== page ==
4. What are you working on now? (if you're working on something).

One of the novels I am working on at the moment is related to the work I have been doing on the family tree. There are characters appearing who seem to be stepping out very boldly, particularly a twelve-year-old boy who seems pretty mischievous. My working title is Uphill, both sides. I have a feeling it is going to turn into an epic!

a. Do you write with music on or off? Have you ever made a "writing playlist"? (a playlist you listened to while writing certain book) If so, share it!

Right now I’m listening to Melody Gardot. I’m also partial to Eva Cassidy, Diana Krall and Norah Jones. A bit of slow jazz…

5. Name 3 (they can be more or less) books from last year that you loved/really liked.

Three YA books that have lingered in my mind this past year are: Justin D’Ath’s Pool (also by Ford Street Publishing) because it was a great read; The Boy in the Striped Pyjamas because it was a tragic holocaust story that touched me deeply; Shaun Tan’s The Arrivals because he creates such wonderful wordscapes through his visual imagery and I adore picture story books.

6. What Aussie YA author(s) do you think people should read more of? (Authors that most of us don't know, since we don't live in AU, and it's hard for us to get ahold of their books).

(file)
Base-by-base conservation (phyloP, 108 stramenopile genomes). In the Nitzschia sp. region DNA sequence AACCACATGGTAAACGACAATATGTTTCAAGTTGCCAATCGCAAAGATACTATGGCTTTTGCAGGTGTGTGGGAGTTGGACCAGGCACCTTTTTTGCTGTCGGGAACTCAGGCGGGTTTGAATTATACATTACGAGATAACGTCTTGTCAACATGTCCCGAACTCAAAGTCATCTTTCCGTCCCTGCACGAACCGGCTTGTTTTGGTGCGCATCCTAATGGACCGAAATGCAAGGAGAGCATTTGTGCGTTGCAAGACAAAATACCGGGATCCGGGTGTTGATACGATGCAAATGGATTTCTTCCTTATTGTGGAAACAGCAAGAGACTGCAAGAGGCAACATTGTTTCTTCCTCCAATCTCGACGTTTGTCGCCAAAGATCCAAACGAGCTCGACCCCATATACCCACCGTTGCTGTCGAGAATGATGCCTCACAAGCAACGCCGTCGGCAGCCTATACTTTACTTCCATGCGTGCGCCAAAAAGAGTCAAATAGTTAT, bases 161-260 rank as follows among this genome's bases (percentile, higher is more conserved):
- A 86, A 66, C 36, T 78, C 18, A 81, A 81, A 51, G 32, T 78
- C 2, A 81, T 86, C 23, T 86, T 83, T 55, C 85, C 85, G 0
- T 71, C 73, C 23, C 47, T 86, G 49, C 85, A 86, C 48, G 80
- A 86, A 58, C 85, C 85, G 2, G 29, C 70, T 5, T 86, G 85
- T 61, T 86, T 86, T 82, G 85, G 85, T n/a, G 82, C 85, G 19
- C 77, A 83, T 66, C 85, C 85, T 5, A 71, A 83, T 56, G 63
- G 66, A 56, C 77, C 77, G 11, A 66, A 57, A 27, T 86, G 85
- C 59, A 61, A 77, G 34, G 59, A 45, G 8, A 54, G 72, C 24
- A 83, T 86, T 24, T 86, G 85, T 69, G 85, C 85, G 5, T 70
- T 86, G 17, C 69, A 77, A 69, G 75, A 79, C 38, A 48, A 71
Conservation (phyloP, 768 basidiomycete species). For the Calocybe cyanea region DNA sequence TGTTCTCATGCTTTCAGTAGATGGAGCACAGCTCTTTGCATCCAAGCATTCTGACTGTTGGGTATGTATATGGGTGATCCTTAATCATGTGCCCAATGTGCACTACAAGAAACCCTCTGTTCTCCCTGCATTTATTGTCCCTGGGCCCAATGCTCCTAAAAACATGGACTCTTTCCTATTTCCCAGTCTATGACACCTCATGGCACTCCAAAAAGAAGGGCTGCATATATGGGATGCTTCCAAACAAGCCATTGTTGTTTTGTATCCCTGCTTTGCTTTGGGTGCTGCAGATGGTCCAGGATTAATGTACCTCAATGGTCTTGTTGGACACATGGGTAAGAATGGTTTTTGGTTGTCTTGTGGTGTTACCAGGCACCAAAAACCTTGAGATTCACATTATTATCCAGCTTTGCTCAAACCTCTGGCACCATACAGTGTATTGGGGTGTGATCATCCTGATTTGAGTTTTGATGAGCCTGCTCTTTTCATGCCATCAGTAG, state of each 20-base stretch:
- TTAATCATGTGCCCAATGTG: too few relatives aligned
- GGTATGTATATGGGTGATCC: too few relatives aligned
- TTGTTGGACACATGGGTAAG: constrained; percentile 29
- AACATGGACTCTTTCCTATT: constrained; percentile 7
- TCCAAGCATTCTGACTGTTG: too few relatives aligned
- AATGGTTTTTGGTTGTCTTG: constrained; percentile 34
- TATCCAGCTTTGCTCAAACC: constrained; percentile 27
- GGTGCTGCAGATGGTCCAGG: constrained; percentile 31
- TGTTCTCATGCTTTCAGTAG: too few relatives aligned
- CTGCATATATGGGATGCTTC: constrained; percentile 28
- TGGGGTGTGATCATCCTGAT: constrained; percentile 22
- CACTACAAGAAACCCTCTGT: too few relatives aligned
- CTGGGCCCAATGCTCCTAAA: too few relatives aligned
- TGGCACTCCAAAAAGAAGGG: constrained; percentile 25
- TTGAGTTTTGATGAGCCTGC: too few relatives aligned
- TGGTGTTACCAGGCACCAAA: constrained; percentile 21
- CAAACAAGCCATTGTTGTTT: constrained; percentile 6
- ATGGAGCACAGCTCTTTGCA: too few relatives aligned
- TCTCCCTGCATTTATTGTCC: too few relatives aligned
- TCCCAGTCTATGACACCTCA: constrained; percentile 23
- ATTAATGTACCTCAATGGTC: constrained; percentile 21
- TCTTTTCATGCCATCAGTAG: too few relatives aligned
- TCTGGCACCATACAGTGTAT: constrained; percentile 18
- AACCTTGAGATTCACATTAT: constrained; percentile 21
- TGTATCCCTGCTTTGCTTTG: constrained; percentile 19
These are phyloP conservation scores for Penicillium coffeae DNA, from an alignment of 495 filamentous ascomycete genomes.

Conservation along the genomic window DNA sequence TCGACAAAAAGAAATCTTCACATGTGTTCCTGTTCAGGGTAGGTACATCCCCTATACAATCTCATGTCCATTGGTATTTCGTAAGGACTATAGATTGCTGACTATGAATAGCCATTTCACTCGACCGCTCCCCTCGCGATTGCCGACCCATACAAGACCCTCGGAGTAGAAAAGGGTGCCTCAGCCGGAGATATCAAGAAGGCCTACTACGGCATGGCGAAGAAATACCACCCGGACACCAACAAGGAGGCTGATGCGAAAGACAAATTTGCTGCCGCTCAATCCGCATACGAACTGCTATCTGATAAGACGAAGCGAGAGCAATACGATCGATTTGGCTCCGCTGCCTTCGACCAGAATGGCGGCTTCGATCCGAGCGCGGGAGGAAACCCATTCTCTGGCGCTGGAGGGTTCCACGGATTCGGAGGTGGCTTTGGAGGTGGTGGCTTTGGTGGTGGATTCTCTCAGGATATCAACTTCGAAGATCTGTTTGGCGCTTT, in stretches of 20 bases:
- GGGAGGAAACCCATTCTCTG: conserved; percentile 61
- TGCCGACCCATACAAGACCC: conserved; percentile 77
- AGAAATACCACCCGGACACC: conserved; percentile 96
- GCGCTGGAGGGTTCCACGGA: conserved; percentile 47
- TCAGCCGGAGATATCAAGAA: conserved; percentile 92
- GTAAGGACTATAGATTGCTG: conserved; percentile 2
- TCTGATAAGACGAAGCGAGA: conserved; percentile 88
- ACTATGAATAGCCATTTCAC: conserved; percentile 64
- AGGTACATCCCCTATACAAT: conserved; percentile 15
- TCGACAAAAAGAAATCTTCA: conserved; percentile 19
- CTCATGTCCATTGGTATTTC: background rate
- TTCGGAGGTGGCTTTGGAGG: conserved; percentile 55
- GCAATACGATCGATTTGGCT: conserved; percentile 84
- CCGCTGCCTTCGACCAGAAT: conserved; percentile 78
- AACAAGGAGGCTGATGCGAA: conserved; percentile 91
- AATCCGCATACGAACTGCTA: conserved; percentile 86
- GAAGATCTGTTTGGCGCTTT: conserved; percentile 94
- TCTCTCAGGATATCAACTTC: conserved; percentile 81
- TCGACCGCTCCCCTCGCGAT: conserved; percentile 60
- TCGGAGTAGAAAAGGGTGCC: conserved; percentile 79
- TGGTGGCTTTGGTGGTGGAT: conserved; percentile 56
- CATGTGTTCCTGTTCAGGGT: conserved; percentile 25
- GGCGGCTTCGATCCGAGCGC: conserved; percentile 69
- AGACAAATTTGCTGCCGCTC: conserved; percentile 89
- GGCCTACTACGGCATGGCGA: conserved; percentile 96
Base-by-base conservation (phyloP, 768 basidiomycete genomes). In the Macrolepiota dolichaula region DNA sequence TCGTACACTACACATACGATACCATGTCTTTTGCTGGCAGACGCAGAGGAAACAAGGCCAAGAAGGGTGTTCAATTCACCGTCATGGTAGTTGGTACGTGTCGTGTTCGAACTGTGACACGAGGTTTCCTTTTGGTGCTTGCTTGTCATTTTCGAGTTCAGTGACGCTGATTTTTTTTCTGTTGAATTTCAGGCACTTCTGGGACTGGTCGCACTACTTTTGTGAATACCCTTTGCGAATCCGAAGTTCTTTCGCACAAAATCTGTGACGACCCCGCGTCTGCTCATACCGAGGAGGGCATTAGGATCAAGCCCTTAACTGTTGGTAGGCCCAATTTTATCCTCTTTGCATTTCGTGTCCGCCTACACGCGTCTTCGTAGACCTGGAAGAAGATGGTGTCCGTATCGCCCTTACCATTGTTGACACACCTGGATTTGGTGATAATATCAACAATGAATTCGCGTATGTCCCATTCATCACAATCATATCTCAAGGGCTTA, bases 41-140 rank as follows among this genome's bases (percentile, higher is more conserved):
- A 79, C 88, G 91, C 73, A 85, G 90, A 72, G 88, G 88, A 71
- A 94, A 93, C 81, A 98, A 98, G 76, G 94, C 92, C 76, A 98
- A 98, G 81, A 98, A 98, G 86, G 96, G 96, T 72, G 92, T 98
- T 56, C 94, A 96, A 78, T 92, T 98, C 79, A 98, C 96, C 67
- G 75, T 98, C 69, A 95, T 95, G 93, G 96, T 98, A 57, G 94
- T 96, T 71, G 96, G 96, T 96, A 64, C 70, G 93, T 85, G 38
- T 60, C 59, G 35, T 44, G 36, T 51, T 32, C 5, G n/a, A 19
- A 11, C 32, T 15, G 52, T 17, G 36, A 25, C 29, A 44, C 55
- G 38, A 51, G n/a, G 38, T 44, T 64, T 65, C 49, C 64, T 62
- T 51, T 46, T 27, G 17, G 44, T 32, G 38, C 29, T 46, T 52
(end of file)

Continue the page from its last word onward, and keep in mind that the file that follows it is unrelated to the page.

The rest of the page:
Sonya Hartnett stories are dark but so poetic. I like Catherine Jinks whose Pagan crusade stories are pretty good. Here comes the historical aspect yet again! I see she has just published a vampire story based on a ‘vampire therapy group’ and I plan to read it very soon. I always read Tim Winton’s stories but sometimes struggle with the dark motives of his characters. Nevertheless he is a national treasure and therefore a must read. Recently I also enjoyed Richard Flanagan’s Wanting and its mix of characters –the tragic story of an indigenous Australian girl and a storyline that took in Charles Dickens. Gail Jones is another author I enjoy who often mixes her characters in the same way, by intertextualising characters from literature or history. Seems I can’t escape from those historical characters.

The discovered artifacts from an archaeological dig in Melbourne become the backdrop for this story about a group of teenagers in 1891 who are struggling to make their way in a world that seems to be conspiring against them whichever way they turn.
Lonnie McGuinness knows only one thing for sure – there doesn’t seem to be any fairness in life for him or his mates. So he decides to take matters into his own hands. But when does a favour turn into a crime? And when should a secret no longer be kept?

Chrissie Michaels
In Lonnie’s Shadow
Published by Ford Street Publishing
Out May 2010

Pre-Order in Amazon

3 monkey thought (s):

Mary Ann DeBorde said...

Hi Ella :)

I'm just dropping by from vvb32 to wish you a Belated Happy Valentine's Day and to visit your blog!

That was a TERRIFIC interview, and now I'm adding Chrissie Michaels books to my TBR list (which is long enough to circle the globe LOL).

It is a pleasure to meet you and I'm going to add The Clock Monkey to my Google Friends =)

Tim Moon said...

Hey there! Great interview. Actually, I'd like to invite you to submit this to my blog carnival - The Compendium of Conversation.

Anonymous said...

I really like when people are expressing their opinion and thought. So I like the way you are writing